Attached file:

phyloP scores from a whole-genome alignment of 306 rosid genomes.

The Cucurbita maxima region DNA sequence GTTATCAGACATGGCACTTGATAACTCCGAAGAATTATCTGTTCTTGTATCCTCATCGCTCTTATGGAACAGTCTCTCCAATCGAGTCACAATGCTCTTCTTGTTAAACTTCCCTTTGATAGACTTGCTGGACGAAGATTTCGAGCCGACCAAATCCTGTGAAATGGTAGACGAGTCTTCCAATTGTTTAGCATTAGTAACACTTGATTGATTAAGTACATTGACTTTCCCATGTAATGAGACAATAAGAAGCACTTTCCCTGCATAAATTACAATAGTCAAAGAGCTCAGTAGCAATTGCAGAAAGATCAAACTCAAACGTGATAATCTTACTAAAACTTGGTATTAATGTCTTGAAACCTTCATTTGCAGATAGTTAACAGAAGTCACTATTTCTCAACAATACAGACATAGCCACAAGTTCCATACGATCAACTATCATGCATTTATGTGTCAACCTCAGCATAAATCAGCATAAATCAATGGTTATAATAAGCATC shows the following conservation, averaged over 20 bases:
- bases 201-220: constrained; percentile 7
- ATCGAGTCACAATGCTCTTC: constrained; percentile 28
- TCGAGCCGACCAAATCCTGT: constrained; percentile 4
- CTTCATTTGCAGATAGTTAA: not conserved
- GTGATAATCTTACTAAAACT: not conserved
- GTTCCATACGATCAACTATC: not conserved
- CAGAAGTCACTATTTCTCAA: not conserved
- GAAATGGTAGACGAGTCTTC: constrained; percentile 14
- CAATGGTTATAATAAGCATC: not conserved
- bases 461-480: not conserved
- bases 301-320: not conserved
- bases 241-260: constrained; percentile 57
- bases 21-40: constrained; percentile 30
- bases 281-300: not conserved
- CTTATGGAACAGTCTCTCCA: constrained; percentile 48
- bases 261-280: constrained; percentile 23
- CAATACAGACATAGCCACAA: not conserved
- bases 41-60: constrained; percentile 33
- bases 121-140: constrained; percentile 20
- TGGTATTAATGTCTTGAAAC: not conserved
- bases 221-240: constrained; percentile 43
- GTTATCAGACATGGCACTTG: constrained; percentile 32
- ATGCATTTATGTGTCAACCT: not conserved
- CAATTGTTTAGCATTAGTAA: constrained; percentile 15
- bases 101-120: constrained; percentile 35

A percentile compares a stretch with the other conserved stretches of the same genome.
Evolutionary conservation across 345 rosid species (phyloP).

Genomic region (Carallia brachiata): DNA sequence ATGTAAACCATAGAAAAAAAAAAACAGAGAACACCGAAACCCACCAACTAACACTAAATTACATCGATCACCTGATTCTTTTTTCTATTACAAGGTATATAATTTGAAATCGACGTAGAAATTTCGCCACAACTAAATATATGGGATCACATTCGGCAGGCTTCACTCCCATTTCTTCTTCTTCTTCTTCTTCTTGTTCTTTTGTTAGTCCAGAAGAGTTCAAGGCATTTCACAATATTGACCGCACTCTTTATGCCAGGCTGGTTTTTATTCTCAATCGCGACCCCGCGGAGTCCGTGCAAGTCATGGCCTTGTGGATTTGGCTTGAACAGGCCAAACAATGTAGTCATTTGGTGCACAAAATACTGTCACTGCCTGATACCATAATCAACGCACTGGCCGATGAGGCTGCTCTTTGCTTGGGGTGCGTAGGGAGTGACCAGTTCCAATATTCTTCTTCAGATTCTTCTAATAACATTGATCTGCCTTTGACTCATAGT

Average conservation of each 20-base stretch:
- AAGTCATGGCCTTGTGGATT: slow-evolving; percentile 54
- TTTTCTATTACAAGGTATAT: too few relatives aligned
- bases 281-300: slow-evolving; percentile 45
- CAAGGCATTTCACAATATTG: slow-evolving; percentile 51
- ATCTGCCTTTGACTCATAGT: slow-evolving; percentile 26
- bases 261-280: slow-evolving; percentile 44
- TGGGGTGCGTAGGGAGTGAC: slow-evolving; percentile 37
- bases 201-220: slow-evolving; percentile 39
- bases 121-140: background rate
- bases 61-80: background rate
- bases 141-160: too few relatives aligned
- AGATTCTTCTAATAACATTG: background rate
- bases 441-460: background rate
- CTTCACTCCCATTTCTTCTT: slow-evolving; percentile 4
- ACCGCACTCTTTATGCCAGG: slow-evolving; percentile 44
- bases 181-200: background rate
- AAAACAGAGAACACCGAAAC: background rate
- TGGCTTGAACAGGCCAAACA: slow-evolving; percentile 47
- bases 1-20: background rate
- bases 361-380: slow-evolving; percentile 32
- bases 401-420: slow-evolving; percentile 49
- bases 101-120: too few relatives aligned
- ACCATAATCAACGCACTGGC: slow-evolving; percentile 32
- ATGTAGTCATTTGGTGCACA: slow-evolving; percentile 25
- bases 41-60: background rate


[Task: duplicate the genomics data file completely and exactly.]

phyloP scores from a whole-genome alignment of 306 rosid genomes.

The Cucurbita maxima region DNA sequence GTTATCAGACATGGCACTTGATAACTCCGAAGAATTATCTGTTCTTGTATCCTCATCGCTCTTATGGAACAGTCTCTCCAATCGAGTCACAATGCTCTTCTTGTTAAACTTCCCTTTGATAGACTTGCTGGACGAAGATTTCGAGCCGACCAAATCCTGTGAAATGGTAGACGAGTCTTCCAATTGTTTAGCATTAGTAACACTTGATTGATTAAGTACATTGACTTTCCCATGTAATGAGACAATAAGAAGCACTTTCCCTGCATAAATTACAATAGTCAAAGAGCTCAGTAGCAATTGCAGAAAGATCAAACTCAAACGTGATAATCTTACTAAAACTTGGTATTAATGTCTTGAAACCTTCATTTGCAGATAGTTAACAGAAGTCACTATTTCTCAACAATACAGACATAGCCACAAGTTCCATACGATCAACTATCATGCATTTATGTGTCAACCTCAGCATAAATCAGCATAAATCAATGGTTATAATAAGCATC shows the following conservation, averaged over 20 bases:
- bases 201-220: constrained; percentile 7
- ATCGAGTCACAATGCTCTTC: constrained; percentile 28
- TCGAGCCGACCAAATCCTGT: constrained; percentile 4
- CTTCATTTGCAGATAGTTAA: not conserved
- GTGATAATCTTACTAAAACT: not conserved
- GTTCCATACGATCAACTATC: not conserved
- CAGAAGTCACTATTTCTCAA: not conserved
- GAAATGGTAGACGAGTCTTC: constrained; percentile 14
- CAATGGTTATAATAAGCATC: not conserved
- bases 461-480: not conserved
- bases 301-320: not conserved
- bases 241-260: constrained; percentile 57
- bases 21-40: constrained; percentile 30
- bases 281-300: not conserved
- CTTATGGAACAGTCTCTCCA: constrained; percentile 48
- bases 261-280: constrained; percentile 23
- CAATACAGACATAGCCACAA: not conserved
- bases 41-60: constrained; percentile 33
- bases 121-140: constrained; percentile 20
- TGGTATTAATGTCTTGAAAC: not conserved
- bases 221-240: constrained; percentile 43
- GTTATCAGACATGGCACTTG: constrained; percentile 32
- ATGCATTTATGTGTCAACCT: not conserved
- CAATTGTTTAGCATTAGTAA: constrained; percentile 15
- bases 101-120: constrained; percentile 35

A percentile compares a stretch with the other conserved stretches of the same genome.
Evolutionary conservation across 345 rosid species (phyloP).

Genomic region (Carallia brachiata): DNA sequence ATGTAAACCATAGAAAAAAAAAAACAGAGAACACCGAAACCCACCAACTAACACTAAATTACATCGATCACCTGATTCTTTTTTCTATTACAAGGTATATAATTTGAAATCGACGTAGAAATTTCGCCACAACTAAATATATGGGATCACATTCGGCAGGCTTCACTCCCATTTCTTCTTCTTCTTCTTCTTCTTGTTCTTTTGTTAGTCCAGAAGAGTTCAAGGCATTTCACAATATTGACCGCACTCTTTATGCCAGGCTGGTTTTTATTCTCAATCGCGACCCCGCGGAGTCCGTGCAAGTCATGGCCTTGTGGATTTGGCTTGAACAGGCCAAACAATGTAGTCATTTGGTGCACAAAATACTGTCACTGCCTGATACCATAATCAACGCACTGGCCGATGAGGCTGCTCTTTGCTTGGGGTGCGTAGGGAGTGACCAGTTCCAATATTCTTCTTCAGATTCTTCTAATAACATTGATCTGCCTTTGACTCATAGT

Average conservation of each 20-base stretch:
- AAGTCATGGCCTTGTGGATT: slow-evolving; percentile 54
- TTTTCTATTACAAGGTATAT: too few relatives aligned
- bases 281-300: slow-evolving; percentile 45
- CAAGGCATTTCACAATATTG: slow-evolving; percentile 51
- ATCTGCCTTTGACTCATAGT: slow-evolving; percentile 26
- bases 261-280: slow-evolving; percentile 44
- TGGGGTGCGTAGGGAGTGAC: slow-evolving; percentile 37
- bases 201-220: slow-evolving; percentile 39
- bases 121-140: background rate
- bases 61-80: background rate
- bases 141-160: too few relatives aligned
- AGATTCTTCTAATAACATTG: background rate
- bases 441-460: background rate
- CTTCACTCCCATTTCTTCTT: slow-evolving; percentile 4
- ACCGCACTCTTTATGCCAGG: slow-evolving; percentile 44
- bases 181-200: background rate
- AAAACAGAGAACACCGAAAC: background rate
- TGGCTTGAACAGGCCAAACA: slow-evolving; percentile 47
- bases 1-20: background rate
- bases 361-380: slow-evolving; percentile 32
- bases 401-420: slow-evolving; percentile 49
- bases 101-120: too few relatives aligned
- ACCATAATCAACGCACTGGC: slow-evolving; percentile 32
- ATGTAGTCATTTGGTGCACA: slow-evolving; percentile 25
- bases 41-60: background rate